Increasingly, Legislators Know What’s Best for Local Governments

Through much of Tennessee’s history, state legislators have asserted strong control over what city and county government officials can do, though the trend until recently has been toward granting more local control.
Also throughout history, legislators have been somewhat consistent in resenting federal government control over the states — with a few years of intermission for subservience to Washington during Reconstruction.
A couple of decades ago when the Legislature forbade local governments from enacting anti-smoking ordinances, a dissenting lawmaker chided colleagues for a “Nashville-knows-best” attitude. He was referring to legislators in Nashville, of course.
The current move to reassert state rights, as more worthy than local rights, appears dedicated to the proposition that Nashville never knows best. But that is referring to our capital city’s mayor and councilmen, not the wise ones three blocks away at the Legislative Plaza.

(Note: This is a column written for Sundays News Sentinel.)
The reassertion of state rights (over local rights) was exemplified by the Legislature enacting a law earlier this year that declares cities and counties cannot enact local ordinances prohibiting discrimination that go beyond the state’s anti-discrimination laws.
The law was aimed at a Nashville ordinance declaring that companies contracting with city government cannot discriminate against employees on the basis of sexual orientation. State law has no such prohibition, so the Legislature effectively repealed the Nashville ordinance.
There were also lesser-noticed local preemptions, including, for example, a measure that restricts local government regulation of beekeepers.
A lawsuit has been filed challenging the Nashville ordinance override as unconstitutional, but not on grounds unrelated to the Legislature’s authority over local governments. That’s pretty much a given.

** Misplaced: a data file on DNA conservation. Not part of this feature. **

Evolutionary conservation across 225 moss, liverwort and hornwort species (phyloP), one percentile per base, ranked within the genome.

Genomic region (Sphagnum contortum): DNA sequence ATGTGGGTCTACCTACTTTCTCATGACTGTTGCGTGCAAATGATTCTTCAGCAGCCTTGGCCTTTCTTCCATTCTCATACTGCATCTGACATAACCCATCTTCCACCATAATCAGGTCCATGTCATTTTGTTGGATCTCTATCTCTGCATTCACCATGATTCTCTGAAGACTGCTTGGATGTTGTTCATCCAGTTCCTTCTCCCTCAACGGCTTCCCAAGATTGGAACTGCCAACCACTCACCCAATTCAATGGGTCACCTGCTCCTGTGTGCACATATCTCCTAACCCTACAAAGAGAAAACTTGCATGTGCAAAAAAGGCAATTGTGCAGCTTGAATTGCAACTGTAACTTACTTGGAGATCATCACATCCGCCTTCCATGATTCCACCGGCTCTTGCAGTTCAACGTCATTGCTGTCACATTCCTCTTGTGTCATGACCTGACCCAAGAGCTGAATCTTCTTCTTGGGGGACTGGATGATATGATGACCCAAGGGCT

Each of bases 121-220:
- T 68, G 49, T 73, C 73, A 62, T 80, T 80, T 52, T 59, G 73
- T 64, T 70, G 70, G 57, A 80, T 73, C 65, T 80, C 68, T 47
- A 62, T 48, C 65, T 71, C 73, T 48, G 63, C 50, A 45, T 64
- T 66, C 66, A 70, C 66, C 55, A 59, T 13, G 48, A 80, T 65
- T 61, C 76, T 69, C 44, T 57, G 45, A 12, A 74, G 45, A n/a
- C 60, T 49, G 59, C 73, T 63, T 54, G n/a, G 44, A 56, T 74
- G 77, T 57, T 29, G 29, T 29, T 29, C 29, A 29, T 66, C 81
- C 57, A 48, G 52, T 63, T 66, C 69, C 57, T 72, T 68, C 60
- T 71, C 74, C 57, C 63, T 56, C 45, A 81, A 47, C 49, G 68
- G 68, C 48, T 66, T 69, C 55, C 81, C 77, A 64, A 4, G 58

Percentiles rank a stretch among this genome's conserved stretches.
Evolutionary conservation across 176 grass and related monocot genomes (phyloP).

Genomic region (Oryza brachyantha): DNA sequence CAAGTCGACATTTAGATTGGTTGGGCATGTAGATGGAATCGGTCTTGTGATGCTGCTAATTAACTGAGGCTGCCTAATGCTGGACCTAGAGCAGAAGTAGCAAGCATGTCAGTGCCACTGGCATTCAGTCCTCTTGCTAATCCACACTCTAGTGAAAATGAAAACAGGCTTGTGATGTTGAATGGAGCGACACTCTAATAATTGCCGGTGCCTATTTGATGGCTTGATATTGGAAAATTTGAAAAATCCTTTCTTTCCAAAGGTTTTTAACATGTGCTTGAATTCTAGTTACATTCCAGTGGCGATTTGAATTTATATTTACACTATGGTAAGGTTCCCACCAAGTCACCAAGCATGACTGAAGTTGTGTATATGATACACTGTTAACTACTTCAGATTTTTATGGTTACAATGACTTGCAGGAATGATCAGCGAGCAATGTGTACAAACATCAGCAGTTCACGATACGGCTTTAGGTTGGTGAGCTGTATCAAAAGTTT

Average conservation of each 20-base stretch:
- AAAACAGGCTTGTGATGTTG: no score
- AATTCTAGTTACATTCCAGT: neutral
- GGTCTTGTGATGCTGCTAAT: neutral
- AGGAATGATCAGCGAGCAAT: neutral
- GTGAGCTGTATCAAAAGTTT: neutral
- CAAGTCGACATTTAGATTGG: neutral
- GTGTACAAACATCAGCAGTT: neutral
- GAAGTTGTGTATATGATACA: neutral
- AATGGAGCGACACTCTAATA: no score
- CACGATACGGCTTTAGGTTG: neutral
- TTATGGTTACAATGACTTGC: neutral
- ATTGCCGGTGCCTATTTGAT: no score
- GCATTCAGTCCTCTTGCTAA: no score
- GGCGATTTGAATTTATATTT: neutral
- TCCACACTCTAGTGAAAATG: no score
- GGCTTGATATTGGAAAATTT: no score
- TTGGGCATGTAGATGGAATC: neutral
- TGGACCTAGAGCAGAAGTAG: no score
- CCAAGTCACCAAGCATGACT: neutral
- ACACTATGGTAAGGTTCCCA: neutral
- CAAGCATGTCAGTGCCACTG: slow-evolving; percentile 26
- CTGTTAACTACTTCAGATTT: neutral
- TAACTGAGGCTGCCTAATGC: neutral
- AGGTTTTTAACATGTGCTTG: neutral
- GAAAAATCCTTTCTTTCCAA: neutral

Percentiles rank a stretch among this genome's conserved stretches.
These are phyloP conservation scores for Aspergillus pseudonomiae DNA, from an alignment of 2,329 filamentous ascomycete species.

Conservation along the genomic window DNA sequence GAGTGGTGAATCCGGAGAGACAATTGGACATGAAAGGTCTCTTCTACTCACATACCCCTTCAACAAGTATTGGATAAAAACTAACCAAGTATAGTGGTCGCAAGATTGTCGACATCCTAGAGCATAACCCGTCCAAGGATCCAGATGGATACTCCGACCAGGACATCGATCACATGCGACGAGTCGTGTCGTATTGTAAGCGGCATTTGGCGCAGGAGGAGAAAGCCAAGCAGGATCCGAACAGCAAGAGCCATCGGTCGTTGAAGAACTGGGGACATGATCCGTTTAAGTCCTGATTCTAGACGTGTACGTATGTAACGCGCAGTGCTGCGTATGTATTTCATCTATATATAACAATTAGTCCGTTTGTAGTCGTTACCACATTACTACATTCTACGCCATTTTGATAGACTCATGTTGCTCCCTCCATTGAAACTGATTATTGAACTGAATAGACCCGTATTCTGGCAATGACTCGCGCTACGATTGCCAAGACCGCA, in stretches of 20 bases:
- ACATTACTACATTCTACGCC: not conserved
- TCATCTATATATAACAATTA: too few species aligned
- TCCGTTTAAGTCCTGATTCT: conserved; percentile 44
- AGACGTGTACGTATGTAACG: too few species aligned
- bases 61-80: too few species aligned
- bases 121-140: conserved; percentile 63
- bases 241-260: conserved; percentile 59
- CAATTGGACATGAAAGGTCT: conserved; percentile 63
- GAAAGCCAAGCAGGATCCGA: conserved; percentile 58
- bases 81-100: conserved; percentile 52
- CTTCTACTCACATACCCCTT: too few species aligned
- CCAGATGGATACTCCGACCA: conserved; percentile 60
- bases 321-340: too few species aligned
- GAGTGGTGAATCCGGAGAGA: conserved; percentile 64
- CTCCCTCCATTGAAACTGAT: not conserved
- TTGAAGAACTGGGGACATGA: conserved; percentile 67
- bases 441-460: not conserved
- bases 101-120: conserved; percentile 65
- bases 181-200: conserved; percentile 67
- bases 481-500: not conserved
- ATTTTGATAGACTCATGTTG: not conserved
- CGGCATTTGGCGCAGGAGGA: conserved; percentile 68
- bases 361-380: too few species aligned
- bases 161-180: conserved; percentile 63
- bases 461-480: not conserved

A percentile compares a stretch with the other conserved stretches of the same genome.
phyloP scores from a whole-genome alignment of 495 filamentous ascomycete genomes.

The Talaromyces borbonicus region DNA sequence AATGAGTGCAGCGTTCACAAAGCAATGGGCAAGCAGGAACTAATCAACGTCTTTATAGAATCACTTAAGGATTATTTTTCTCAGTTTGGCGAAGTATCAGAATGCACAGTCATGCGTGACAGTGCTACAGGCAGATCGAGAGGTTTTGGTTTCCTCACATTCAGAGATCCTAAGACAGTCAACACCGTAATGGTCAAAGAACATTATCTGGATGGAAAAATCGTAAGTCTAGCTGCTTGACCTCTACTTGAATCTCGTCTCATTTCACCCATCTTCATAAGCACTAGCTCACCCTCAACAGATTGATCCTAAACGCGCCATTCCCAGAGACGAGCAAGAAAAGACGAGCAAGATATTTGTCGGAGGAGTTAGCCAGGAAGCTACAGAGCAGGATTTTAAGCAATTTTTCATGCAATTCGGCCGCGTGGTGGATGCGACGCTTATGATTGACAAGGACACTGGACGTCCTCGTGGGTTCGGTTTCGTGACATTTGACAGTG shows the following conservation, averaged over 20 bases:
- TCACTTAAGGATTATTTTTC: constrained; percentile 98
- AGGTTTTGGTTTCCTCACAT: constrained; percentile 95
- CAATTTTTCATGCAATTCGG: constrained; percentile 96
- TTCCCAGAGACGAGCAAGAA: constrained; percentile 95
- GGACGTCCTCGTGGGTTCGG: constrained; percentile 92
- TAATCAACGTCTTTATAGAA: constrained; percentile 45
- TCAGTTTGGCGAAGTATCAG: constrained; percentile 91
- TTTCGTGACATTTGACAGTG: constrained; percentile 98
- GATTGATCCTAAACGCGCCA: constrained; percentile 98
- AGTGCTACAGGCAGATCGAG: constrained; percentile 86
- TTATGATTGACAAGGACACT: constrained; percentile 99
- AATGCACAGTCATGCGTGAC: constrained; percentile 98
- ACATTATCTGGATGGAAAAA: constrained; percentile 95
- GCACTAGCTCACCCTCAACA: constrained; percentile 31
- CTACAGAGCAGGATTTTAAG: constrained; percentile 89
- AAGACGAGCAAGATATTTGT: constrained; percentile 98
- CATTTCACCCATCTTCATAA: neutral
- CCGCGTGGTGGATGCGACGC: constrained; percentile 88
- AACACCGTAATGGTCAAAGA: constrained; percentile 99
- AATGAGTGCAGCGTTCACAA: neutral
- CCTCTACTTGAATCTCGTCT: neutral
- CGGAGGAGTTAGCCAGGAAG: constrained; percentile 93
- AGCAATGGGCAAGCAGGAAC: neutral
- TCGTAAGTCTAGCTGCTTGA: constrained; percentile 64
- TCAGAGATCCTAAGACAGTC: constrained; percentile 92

The U.S. Constitution, as a general proposition and at least in theory, leaves all powers to the states except for those specifically enumerated as federal responsibilities. Tennessee’s Constitution is basically the opposite, granting all powers to state government and leaving to the Legislature decisions on the extent of local powers — with a few exceptions.
In preparation for the 2012 legislative session beginning next month, some new proposals for usurping local government rights have been proposed.
One declares that cities and counties cannot require that companies provide any benefits to their workers beyond what is already required by state and federal law. This would apply, for example, to local “living wage” ordinances that require companies contracting with the local government to pay a stated wage, which may be more than the federal minimum wage.
(Thus, we would be wisely following the federal government’s lead with enactment of such a law.)
Another bill prohibits local governments from raising property taxes by more than 1 percent per year without approval of voters in a referendum.
(We would wisely be following California’s lead with such a law.)
Yet another bill would require local governments to get state approval for bond issues in some cases.
The underlying theme, of course, is that local governments cannot be trusted. The flip side of that is that we can trust our legislators who, perhaps not coincidentally, are predominately Republican.
Believe it or not, some enclaves within our red state — within the city limits of Nashville, Memphis, Knoxville and Chattanooga, for example — still have Democrats in charge.
Thus, while we have Republican legislators regularly declaring that Washington is “out of control,” we also have Republican legislators fearing that cities are out of control.
The suspicion, then, is that the current movement to assert state rights over local rights is anchored in simple partisanship.
The Nashville ordinance override brought some opposition from the local government lobby, but on a fairly modest basis. The politics of the situation, what with gay rights and business rights thrown into the rhetoric — and that just one city’s ordinance was impacted — may have inhibited some of those who voice general support for the principle of giving more authority to the elected officials closest to those who elected them.
It’s a sound principle. Unless, of course, we’re talking about Nashville.

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